A bill for an Act to establish the Nigeria College of Taxation and Fiscal Studies passed its Second Reading last week at the Senate.
The presentation of the Bill was made by Senator Abdullahi Aliyu Sabi CON on the floor of the Senate Tuesday last week, where he noted that the institution, if established, would provide professional and academic training as well as certification for tax administrators, tax practitioners and tax professionals across the country.
In his presentation, Senator Sabi, who represents Niger North Senatorial District of Niger State stated that the College had become necessary given the important role that taxation is playing in the nation’s economy, and that this institution would help formulate and draft tax policy for the country while addressing human capital gaps in the country’s tax industry.
“It is becoming increasingly clear that diversifying the sources of government revenue to focus on sustainable sources is inevitable. This diversification puts taxation at the centre of the revenue mobilization discussion; the attainment of this laudable objective would require tax experts who have been properly and adequately schooled to formulate tax policy, draft and interpret tax legislation, carry on private tax practice, and administer taxation in the modern era.
“In view of the constant shift in the social, technological and business environment, with direct impact on the tax system, it is is important to have skills, competence, and adaptable personnel to man the tax system. There must be a conscious development of the field of taxation and fiscal policies in Nigeria to awake the society on the importance of taxation as a sine qua non to our development.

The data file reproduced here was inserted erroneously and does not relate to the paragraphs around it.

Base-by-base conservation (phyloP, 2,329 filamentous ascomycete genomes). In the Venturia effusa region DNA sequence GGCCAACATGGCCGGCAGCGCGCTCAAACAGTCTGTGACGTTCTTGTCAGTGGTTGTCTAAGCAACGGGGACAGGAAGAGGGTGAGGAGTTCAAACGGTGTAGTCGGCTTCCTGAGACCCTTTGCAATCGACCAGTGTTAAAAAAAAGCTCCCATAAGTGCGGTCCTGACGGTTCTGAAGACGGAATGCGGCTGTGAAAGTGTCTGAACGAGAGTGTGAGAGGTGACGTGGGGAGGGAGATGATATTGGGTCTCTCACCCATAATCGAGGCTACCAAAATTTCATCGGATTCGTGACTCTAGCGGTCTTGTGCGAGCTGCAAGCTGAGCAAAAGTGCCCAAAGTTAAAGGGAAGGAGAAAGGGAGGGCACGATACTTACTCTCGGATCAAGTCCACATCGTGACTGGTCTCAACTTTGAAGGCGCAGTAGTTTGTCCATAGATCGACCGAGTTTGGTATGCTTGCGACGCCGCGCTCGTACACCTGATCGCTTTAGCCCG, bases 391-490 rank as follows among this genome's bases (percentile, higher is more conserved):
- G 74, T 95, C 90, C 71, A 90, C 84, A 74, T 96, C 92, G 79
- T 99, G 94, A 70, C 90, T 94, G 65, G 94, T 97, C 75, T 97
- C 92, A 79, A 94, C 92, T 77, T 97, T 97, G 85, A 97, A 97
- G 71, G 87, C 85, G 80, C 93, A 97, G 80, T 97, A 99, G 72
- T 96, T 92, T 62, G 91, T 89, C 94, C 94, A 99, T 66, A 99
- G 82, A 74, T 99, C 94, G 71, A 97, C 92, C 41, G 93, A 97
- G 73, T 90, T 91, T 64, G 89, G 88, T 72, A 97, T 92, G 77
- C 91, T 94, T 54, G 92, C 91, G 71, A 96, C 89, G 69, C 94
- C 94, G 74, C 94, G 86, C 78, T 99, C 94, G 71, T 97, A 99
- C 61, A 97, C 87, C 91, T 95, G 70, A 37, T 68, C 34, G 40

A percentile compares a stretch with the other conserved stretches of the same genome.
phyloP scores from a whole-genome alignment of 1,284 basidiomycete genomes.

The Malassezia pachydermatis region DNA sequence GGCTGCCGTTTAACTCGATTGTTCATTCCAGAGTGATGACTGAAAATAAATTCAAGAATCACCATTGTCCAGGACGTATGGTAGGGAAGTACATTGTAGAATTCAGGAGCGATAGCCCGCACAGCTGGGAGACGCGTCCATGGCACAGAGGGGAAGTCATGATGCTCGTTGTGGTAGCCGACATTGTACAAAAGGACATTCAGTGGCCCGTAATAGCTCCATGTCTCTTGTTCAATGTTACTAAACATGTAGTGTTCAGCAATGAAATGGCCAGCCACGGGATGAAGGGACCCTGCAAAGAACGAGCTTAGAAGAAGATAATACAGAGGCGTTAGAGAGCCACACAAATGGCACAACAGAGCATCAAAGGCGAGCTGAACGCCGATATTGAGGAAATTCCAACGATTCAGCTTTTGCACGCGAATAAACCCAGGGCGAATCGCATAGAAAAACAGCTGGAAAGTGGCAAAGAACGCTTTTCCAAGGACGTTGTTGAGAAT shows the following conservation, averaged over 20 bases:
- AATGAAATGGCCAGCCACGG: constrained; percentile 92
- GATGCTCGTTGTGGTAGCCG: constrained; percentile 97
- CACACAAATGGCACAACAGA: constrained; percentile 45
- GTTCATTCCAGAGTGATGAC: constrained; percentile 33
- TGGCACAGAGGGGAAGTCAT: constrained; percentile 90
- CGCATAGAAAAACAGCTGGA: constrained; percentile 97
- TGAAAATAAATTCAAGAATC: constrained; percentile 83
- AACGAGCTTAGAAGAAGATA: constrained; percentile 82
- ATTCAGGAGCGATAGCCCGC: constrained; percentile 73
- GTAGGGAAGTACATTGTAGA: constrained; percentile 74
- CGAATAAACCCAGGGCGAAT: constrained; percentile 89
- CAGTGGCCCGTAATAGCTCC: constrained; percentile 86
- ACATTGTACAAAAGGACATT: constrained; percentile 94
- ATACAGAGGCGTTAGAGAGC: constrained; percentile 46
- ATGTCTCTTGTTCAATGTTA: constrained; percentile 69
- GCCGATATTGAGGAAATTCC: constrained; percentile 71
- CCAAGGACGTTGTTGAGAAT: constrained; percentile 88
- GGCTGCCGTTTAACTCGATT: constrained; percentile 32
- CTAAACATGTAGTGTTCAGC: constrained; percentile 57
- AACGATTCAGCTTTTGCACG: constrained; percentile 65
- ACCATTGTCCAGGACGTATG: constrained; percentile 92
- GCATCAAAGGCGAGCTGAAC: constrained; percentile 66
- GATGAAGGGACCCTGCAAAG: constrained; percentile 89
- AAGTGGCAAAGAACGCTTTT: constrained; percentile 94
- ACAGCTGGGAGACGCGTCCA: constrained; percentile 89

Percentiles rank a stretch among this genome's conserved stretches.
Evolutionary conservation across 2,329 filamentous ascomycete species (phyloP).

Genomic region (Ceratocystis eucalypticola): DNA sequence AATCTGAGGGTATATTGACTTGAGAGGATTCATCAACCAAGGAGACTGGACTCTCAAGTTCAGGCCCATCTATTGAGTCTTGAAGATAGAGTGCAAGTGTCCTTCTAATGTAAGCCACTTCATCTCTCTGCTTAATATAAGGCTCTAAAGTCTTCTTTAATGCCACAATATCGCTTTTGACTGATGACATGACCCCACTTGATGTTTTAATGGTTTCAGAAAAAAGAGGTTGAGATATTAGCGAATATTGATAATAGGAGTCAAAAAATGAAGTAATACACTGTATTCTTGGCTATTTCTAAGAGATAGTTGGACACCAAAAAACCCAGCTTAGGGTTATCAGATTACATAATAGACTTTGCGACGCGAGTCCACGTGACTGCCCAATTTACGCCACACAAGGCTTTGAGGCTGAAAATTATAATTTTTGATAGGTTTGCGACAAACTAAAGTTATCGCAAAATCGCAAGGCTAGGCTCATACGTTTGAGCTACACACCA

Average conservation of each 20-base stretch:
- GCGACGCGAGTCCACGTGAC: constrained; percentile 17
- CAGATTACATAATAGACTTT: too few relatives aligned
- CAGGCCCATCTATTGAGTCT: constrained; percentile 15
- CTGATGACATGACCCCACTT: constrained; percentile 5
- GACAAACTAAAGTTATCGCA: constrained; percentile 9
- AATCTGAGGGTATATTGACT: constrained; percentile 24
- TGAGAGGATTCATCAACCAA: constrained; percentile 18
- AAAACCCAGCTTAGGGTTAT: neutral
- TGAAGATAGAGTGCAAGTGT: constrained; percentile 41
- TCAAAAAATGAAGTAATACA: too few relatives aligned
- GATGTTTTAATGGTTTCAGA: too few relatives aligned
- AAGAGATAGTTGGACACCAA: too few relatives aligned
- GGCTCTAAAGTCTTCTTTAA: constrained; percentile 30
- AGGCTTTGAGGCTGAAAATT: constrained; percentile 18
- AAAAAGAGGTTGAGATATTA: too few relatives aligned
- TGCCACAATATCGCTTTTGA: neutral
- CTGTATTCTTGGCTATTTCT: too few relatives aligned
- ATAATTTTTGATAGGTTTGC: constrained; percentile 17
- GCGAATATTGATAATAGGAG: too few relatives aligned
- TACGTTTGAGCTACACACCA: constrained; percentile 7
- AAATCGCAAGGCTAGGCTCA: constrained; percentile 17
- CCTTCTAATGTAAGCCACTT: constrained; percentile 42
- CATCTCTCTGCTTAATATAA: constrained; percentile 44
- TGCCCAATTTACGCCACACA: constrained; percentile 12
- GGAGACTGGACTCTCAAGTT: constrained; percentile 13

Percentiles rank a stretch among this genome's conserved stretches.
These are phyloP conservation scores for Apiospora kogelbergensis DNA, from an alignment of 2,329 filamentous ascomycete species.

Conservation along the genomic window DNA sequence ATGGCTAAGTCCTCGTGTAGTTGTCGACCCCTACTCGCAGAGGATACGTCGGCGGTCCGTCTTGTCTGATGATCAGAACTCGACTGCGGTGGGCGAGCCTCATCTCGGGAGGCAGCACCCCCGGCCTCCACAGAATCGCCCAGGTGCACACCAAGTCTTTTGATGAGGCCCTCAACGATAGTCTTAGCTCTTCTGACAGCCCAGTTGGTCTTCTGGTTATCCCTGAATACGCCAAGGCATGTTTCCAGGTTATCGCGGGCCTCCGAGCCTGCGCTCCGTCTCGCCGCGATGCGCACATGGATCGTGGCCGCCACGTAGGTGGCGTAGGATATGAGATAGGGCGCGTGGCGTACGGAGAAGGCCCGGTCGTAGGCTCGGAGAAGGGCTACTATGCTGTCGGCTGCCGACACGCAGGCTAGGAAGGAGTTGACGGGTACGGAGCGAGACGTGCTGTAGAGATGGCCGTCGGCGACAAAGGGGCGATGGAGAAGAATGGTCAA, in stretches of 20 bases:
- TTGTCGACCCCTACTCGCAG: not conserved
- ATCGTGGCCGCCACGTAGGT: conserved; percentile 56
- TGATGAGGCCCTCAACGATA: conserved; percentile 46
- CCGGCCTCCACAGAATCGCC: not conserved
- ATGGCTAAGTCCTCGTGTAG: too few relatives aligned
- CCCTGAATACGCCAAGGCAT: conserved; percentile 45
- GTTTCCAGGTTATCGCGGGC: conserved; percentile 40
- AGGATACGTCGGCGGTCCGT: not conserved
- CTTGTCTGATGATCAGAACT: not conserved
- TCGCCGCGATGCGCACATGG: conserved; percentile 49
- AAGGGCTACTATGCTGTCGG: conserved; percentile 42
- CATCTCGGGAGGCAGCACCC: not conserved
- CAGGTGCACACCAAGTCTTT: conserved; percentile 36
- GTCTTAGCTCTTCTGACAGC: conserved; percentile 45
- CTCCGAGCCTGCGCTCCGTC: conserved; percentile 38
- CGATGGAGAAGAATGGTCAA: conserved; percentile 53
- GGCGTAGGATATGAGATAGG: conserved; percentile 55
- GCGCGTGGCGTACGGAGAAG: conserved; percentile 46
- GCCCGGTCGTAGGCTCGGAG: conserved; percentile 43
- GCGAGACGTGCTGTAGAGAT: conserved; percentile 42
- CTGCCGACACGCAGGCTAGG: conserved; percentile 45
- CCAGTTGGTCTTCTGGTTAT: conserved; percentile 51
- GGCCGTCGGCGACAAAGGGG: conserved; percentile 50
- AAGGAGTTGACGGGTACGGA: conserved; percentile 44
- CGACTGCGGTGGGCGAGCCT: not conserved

“Nigeria must go beyond the mere inclusion of taxation in the curriculum of educational institutions; instead the country must establish a modern system that facilitates the study of taxation via a well laid out academic curriculum, guided and focused by practical realities of Nigerian taxation and the revenue ecosystem,” he noted.
Senator Sabi further emphasised that the College would help in tackling the issue of lack of sufficient capacity of tax officers, which he noted has led to “the delegation of powers of revenue authorities to third parties, creating complications, multiplicity and uncertainty in the tax system,” and that it would correct “aggressive and orthodox methods for tax collection” while also carrying out a “regular review of obsolete tax laws that do not reflect modern realities.”
He noted that all these would help the country address its fiscal and revenue challenges and achieve the objectives of the National Tax Policy.
In his presentation, the distinguished Senator representing Niger North also cited that countries such as Kenya, Japan, India, Australia, Austria, Singapore, and Malaysia have established similar institutions for developing capacity in taxation, excise duty and customs and fiscal matters, and that this has impacted positively on their economy through significantly high tax-to-GDP ratios.
This College is expected to provide training for tax officials, including officers of the Federal Inland Revenue Service (FIRS), Nigeria Customs, sub-national revenue authorities, and even the general public. It is to consist of a main campus and 12 regional centres.
The Bill proposes that the College would be funded chiefly by the extant yearly subvention of the FIRS for training thus requiring no direct impact on government spending.
Senator Adamu Aliero representing Kebbi Central District, Kebbi State, commenting on the Bill noted that the only sustainable source of revenue for the Federation was taxation, and that the proposed College would train tax officials who would be instrumental to widening the country’s tax net.
He also added that there is currently no institution in Nigeria that offers specialised training in taxation.